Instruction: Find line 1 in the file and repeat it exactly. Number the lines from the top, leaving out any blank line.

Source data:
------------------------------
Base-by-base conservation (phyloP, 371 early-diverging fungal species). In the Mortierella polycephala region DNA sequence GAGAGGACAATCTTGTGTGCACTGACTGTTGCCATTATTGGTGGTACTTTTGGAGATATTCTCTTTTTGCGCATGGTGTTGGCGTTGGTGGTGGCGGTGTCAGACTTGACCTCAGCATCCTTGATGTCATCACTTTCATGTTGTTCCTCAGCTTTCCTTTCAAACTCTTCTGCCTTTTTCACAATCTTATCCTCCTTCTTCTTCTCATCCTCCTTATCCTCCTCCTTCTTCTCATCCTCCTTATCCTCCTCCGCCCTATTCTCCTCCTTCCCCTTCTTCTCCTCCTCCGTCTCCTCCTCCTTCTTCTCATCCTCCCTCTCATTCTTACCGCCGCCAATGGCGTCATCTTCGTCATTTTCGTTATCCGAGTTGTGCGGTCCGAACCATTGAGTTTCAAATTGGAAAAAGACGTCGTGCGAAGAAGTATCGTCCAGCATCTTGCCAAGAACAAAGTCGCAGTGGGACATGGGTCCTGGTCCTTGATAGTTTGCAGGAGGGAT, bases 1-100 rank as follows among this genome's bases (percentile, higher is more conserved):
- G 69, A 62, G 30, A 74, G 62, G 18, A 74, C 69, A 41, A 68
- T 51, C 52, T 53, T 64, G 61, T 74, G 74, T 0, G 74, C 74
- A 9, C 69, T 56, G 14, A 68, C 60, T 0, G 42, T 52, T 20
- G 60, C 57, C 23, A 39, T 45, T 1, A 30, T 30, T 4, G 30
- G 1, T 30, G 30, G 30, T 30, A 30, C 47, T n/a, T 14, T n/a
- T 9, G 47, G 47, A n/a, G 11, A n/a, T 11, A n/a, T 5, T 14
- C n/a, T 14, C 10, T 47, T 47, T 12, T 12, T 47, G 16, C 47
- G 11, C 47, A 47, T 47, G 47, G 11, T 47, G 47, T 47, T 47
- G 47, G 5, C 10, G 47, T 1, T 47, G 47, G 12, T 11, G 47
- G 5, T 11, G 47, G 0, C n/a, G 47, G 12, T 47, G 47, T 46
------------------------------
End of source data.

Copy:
Base-by-base conservation (phyloP, 371 early-diverging fungal species). In the Mortierella polycephala region DNA sequence GAGAGGACAATCTTGTGTGCACTGACTGTTGCCATTATTGGTGGTACTTTTGGAGATATTCTCTTTTTGCGCATGGTGTTGGCGTTGGTGGTGGCGGTGTCAGACTTGACCTCAGCATCCTTGATGTCATCACTTTCATGTTGTTCCTCAGCTTTCCTTTCAAACTCTTCTGCCTTTTTCACAATCTTATCCTCCTTCTTCTTCTCATCCTCCTTATCCTCCTCCTTCTTCTCATCCTCCTTATCCTCCTCCGCCCTATTCTCCTCCTTCCCCTTCTTCTCCTCCTCCGTCTCCTCCTCCTTCTTCTCATCCTCCCTCTCATTCTTACCGCCGCCAATGGCGTCATCTTCGTCATTTTCGTTATCCGAGTTGTGCGGTCCGAACCATTGAGTTTCAAATTGGAAAAAGACGTCGTGCGAAGAAGTATCGTCCAGCATCTTGCCAAGAACAAAGTCGCAGTGGGACATGGGTCCTGGTCCTTGATAGTTTGCAGGAGGGAT, bases 1-100 rank as follows among this genome's bases (percentile, higher is more conserved):